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Salima Suswell talks about the pandemic, this year’s Eid and charity as a Muslim obligation

August 24, 2020 Category: FeaturedMediumPurpose
Muslims believe in the “qadr” or “divine decree” of God, that everything that has happened and will happen has already been written.

This provides them with resilience vital during this COVID-19 pandemic. Philadelphia’s large Muslim community has fared relatively well during it, according to Salima Suswell, founder and executive director of the Philadelphia Ramadan & Eid Fund (PREF).

Like other faith traditions, the pandemic has impacted the way Muslim community members worship. Many aspects of Islamic faith and worship involve communal gathering — from the five congregational daily prayers, Friday (Jumu’ah) Prayer services, Funerals (Janaazah), Ramadan Iftar Dinners, to large Eid celebrations like the Philly Eid in the Park Festival (attended in 2019 by over 15,000 community members) adjustments were made to honor religious obligations while adhering to safety measures.

Suswell said that many Muslim families have found peace in spending more time at home together. At the beginning of Ramadan, there was angst in her community with many wondering, “How will we celebrate Ramadan and Eid while observing social-distancing and stay at home orders?”

By the end of Ramadan, many community members mentioned to Suswell that it was their best Ramadan ever because of the love and unity shown to support each other.

“Many communities established alternatives that were safe and offered the opportunity to celebrate the joys of Ramadan and Eid in the spirit of peace that is promoted in the religion of Islam,” she said.

For the Eid holidays, as an alternative to its Philly Eid in the Park Festival, PREF introduced “Eid Meals on Wheels & Family Fun” program, which delivered catered halal dinners and gift bundles to local Muslim families.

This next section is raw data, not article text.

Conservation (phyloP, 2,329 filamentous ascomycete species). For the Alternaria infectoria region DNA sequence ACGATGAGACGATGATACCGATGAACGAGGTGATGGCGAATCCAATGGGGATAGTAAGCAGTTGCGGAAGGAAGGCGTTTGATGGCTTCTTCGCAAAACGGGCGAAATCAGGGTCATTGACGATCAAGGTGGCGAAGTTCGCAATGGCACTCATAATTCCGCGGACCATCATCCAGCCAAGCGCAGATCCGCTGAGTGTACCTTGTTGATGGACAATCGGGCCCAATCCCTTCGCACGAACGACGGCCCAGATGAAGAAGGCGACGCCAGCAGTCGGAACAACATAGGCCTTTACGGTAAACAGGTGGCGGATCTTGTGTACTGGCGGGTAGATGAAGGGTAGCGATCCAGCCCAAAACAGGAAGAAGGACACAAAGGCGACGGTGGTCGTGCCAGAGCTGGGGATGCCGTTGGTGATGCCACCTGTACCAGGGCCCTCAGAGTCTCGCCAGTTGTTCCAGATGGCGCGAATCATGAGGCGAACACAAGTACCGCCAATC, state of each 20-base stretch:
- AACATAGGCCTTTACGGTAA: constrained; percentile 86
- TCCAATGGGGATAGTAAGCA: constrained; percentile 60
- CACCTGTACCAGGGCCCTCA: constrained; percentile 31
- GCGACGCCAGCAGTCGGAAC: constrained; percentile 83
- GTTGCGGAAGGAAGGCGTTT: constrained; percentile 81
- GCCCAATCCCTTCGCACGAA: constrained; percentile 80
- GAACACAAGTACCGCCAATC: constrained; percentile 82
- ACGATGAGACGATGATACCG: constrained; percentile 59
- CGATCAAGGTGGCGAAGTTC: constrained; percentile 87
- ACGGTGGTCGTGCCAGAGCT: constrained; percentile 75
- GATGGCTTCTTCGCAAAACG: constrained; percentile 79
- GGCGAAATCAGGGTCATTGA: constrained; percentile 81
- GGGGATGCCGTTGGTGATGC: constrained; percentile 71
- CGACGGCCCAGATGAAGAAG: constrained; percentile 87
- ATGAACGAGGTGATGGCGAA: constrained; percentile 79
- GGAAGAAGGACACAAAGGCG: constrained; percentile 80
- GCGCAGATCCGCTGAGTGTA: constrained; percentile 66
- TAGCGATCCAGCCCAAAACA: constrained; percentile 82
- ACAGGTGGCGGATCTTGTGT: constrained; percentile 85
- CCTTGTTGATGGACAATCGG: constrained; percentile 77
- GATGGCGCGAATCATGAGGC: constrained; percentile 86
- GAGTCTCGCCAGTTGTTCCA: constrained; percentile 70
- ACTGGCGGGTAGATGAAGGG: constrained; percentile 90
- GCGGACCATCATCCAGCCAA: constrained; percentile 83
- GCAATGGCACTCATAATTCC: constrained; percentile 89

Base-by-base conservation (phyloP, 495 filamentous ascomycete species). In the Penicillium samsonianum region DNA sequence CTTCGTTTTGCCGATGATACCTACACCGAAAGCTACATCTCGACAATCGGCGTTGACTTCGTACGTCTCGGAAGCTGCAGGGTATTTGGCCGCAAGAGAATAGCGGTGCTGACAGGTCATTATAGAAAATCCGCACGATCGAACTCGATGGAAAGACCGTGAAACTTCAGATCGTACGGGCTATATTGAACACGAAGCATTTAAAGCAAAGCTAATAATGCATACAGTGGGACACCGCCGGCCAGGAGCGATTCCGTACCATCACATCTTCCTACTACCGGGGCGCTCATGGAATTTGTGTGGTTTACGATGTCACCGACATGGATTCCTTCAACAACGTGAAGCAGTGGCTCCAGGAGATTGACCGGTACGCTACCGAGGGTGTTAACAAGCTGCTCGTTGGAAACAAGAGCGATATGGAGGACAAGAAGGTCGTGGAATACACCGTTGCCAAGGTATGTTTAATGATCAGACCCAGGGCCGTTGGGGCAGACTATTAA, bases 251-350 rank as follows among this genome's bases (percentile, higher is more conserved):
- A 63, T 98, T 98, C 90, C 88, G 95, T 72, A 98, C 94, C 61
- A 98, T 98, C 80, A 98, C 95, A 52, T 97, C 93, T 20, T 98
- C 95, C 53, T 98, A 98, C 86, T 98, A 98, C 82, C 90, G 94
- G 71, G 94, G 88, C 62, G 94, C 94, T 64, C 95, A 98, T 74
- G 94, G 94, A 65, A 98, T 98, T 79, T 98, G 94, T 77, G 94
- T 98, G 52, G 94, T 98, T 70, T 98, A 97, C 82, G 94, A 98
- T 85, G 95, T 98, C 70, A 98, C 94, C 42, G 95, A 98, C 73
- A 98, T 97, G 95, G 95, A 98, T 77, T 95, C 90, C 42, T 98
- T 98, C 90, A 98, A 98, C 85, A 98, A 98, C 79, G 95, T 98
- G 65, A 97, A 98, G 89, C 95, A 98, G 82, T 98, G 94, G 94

In addition, in lieu of its annual citywide Ramadan Iftar Dinner PREF, along with its partners — Amerihealth Caritas, Keystone First, Islamic Relief USA, Brown’s Shoprite, and SHARE Food Program — offered weekly community food distributions which included fresh produce, halal meats, and PPE (masks, hand sanitizer, gloves, etc.) to thousands of families, according to Suswell.

Giving charity is one of the Five Pillars of Islam and is Suswell’s moral obligation as a woman of faith, she said.  It is personal for her because her family relied on local charities at times while growing up, and there were no charities that specifically focused on supporting Muslims in need at the time.

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“I can recall occasions when my mother received toys and Eid gifts for my siblings and I at the Salvation Army which we greatly appreciated,” Suswell said.

“Later, my mother became a community organizer and leader that gives back by assisting in revitalizing many communities across this city,” she added.

For Suswell’s family and community, giving “sadaqah” (the Arabic word for charity) isn’t looked upon as remarkable and oftentimes charity is given in anonymity.

“Today, there are many Muslim-led local organizations including over 50 mosques citywide that have charitable offerings of food, clothing, and monetary support available for families.”

She named Masjidullah: The Center for Human Excellence, Muslims Serve, United Ummah of Philadelphia, and Sadaqah 4 You among the Muslim philanthropic organizations that serve communities across Philadelphia.

“For practicing Muslims, you are either giving charity or receiving it. There really is nothing in-between. From volunteering time sharing professional talents to distributing food and supplies to those in need, Muslims are motivated by a moral sense of responsibility to give back to the community at-large,” she said.

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